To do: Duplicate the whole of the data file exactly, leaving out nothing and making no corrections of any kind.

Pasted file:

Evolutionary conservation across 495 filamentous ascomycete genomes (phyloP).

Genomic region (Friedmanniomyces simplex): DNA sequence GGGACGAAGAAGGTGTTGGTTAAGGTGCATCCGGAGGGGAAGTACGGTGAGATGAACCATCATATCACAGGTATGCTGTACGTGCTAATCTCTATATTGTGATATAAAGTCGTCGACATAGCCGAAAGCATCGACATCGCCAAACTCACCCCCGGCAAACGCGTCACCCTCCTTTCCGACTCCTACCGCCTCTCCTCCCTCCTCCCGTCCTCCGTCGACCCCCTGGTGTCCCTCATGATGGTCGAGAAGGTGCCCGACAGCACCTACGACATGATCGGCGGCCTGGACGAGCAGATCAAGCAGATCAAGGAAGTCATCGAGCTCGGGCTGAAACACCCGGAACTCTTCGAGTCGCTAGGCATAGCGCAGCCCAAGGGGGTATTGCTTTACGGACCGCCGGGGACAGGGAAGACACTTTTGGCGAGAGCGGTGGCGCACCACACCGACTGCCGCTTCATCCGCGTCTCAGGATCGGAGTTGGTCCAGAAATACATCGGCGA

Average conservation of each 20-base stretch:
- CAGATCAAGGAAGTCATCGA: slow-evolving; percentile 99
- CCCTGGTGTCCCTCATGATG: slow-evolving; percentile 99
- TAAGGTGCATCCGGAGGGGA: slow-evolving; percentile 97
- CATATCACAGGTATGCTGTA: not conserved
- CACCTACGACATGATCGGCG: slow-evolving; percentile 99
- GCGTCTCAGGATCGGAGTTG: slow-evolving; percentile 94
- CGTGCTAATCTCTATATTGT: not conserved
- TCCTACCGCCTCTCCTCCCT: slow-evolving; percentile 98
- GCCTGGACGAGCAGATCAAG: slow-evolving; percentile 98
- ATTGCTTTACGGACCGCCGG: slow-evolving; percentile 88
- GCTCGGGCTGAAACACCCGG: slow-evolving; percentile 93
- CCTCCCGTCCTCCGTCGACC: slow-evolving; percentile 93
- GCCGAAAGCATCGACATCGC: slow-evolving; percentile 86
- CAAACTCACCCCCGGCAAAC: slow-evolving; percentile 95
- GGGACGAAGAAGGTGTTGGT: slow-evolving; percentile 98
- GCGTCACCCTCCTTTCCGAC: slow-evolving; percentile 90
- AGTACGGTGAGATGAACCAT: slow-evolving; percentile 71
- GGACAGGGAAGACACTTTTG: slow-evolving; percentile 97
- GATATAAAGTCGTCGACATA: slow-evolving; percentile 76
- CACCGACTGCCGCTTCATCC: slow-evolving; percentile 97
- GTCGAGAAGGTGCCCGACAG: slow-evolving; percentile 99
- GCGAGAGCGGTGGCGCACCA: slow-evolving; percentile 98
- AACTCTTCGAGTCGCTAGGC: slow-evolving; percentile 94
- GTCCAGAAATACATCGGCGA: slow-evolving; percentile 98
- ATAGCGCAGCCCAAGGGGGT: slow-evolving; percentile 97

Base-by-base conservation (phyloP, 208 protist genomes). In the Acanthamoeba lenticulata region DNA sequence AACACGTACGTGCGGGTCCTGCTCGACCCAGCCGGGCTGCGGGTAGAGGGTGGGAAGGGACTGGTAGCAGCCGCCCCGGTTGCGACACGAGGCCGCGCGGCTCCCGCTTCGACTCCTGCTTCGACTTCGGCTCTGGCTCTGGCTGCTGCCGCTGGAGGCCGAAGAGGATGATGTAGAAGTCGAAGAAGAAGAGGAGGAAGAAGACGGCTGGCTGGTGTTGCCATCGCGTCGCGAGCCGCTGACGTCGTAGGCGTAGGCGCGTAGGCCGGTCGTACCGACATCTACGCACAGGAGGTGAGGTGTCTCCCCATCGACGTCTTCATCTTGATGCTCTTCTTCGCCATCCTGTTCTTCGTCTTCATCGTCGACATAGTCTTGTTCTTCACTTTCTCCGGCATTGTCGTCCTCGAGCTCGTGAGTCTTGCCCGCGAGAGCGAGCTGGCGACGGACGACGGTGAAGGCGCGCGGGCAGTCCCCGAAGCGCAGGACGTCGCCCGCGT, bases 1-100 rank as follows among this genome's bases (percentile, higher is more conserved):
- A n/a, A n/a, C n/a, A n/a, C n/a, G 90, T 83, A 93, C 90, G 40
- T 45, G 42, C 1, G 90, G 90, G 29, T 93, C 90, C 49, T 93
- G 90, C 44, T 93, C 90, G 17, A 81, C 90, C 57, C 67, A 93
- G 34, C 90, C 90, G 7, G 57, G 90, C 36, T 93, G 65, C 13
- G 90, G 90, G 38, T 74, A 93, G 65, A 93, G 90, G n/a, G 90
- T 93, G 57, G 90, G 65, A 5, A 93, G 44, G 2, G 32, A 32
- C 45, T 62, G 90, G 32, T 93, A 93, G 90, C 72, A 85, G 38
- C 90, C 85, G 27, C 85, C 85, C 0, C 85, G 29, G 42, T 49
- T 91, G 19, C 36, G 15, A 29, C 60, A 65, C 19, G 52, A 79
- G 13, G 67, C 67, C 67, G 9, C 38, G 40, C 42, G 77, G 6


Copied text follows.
Evolutionary conservation across 495 filamentous ascomycete genomes (phyloP).

Genomic region (Friedmanniomyces simplex): DNA sequence GGGACGAAGAAGGTGTTGGTTAAGGTGCATCCGGAGGGGAAGTACGGTGAGATGAACCATCATATCACAGGTATGCTGTACGTGCTAATCTCTATATTGTGATATAAAGTCGTCGACATAGCCGAAAGCATCGACATCGCCAAACTCACCCCCGGCAAACGCGTCACCCTCCTTTCCGACTCCTACCGCCTCTCCTCCCTCCTCCCGTCCTCCGTCGACCCCCTGGTGTCCCTCATGATGGTCGAGAAGGTGCCCGACAGCACCTACGACATGATCGGCGGCCTGGACGAGCAGATCAAGCAGATCAAGGAAGTCATCGAGCTCGGGCTGAAACACCCGGAACTCTTCGAGTCGCTAGGCATAGCGCAGCCCAAGGGGGTATTGCTTTACGGACCGCCGGGGACAGGGAAGACACTTTTGGCGAGAGCGGTGGCGCACCACACCGACTGCCGCTTCATCCGCGTCTCAGGATCGGAGTTGGTCCAGAAATACATCGGCGA

Average conservation of each 20-base stretch:
- CAGATCAAGGAAGTCATCGA: slow-evolving; percentile 99
- CCCTGGTGTCCCTCATGATG: slow-evolving; percentile 99
- TAAGGTGCATCCGGAGGGGA: slow-evolving; percentile 97
- CATATCACAGGTATGCTGTA: not conserved
- CACCTACGACATGATCGGCG: slow-evolving; percentile 99
- GCGTCTCAGGATCGGAGTTG: slow-evolving; percentile 94
- CGTGCTAATCTCTATATTGT: not conserved
- TCCTACCGCCTCTCCTCCCT: slow-evolving; percentile 98
- GCCTGGACGAGCAGATCAAG: slow-evolving; percentile 98
- ATTGCTTTACGGACCGCCGG: slow-evolving; percentile 88
- GCTCGGGCTGAAACACCCGG: slow-evolving; percentile 93
- CCTCCCGTCCTCCGTCGACC: slow-evolving; percentile 93
- GCCGAAAGCATCGACATCGC: slow-evolving; percentile 86
- CAAACTCACCCCCGGCAAAC: slow-evolving; percentile 95
- GGGACGAAGAAGGTGTTGGT: slow-evolving; percentile 98
- GCGTCACCCTCCTTTCCGAC: slow-evolving; percentile 90
- AGTACGGTGAGATGAACCAT: slow-evolving; percentile 71
- GGACAGGGAAGACACTTTTG: slow-evolving; percentile 97
- GATATAAAGTCGTCGACATA: slow-evolving; percentile 76
- CACCGACTGCCGCTTCATCC: slow-evolving; percentile 97
- GTCGAGAAGGTGCCCGACAG: slow-evolving; percentile 99
- GCGAGAGCGGTGGCGCACCA: slow-evolving; percentile 98
- AACTCTTCGAGTCGCTAGGC: slow-evolving; percentile 94
- GTCCAGAAATACATCGGCGA: slow-evolving; percentile 98
- ATAGCGCAGCCCAAGGGGGT: slow-evolving; percentile 97

Base-by-base conservation (phyloP, 208 protist genomes). In the Acanthamoeba lenticulata region DNA sequence AACACGTACGTGCGGGTCCTGCTCGACCCAGCCGGGCTGCGGGTAGAGGGTGGGAAGGGACTGGTAGCAGCCGCCCCGGTTGCGACACGAGGCCGCGCGGCTCCCGCTTCGACTCCTGCTTCGACTTCGGCTCTGGCTCTGGCTGCTGCCGCTGGAGGCCGAAGAGGATGATGTAGAAGTCGAAGAAGAAGAGGAGGAAGAAGACGGCTGGCTGGTGTTGCCATCGCGTCGCGAGCCGCTGACGTCGTAGGCGTAGGCGCGTAGGCCGGTCGTACCGACATCTACGCACAGGAGGTGAGGTGTCTCCCCATCGACGTCTTCATCTTGATGCTCTTCTTCGCCATCCTGTTCTTCGTCTTCATCGTCGACATAGTCTTGTTCTTCACTTTCTCCGGCATTGTCGTCCTCGAGCTCGTGAGTCTTGCCCGCGAGAGCGAGCTGGCGACGGACGACGGTGAAGGCGCGCGGGCAGTCCCCGAAGCGCAGGACGTCGCCCGCGT, bases 1-100 rank as follows among this genome's bases (percentile, higher is more conserved):
- A n/a, A n/a, C n/a, A n/a, C n/a, G 90, T 83, A 93, C 90, G 40
- T 45, G 42, C 1, G 90, G 90, G 29, T 93, C 90, C 49, T 93
- G 90, C 44, T 93, C 90, G 17, A 81, C 90, C 57, C 67, A 93
- G 34, C 90, C 90, G 7, G 57, G 90, C 36, T 93, G 65, C 13
- G 90, G 90, G 38, T 74, A 93, G 65, A 93, G 90, G n/a, G 90
- T 93, G 57, G 90, G 65, A 5, A 93, G 44, G 2, G 32, A 32
- C 45, T 62, G 90, G 32, T 93, A 93, G 90, C 72, A 85, G 38
- C 90, C 85, G 27, C 85, C 85, C 0, C 85, G 29, G 42, T 49
- T 91, G 19, C 36, G 15, A 29, C 60, A 65, C 19, G 52, A 79
- G 13, G 67, C 67, C 67, G 9, C 38, G 40, C 42, G 77, G 6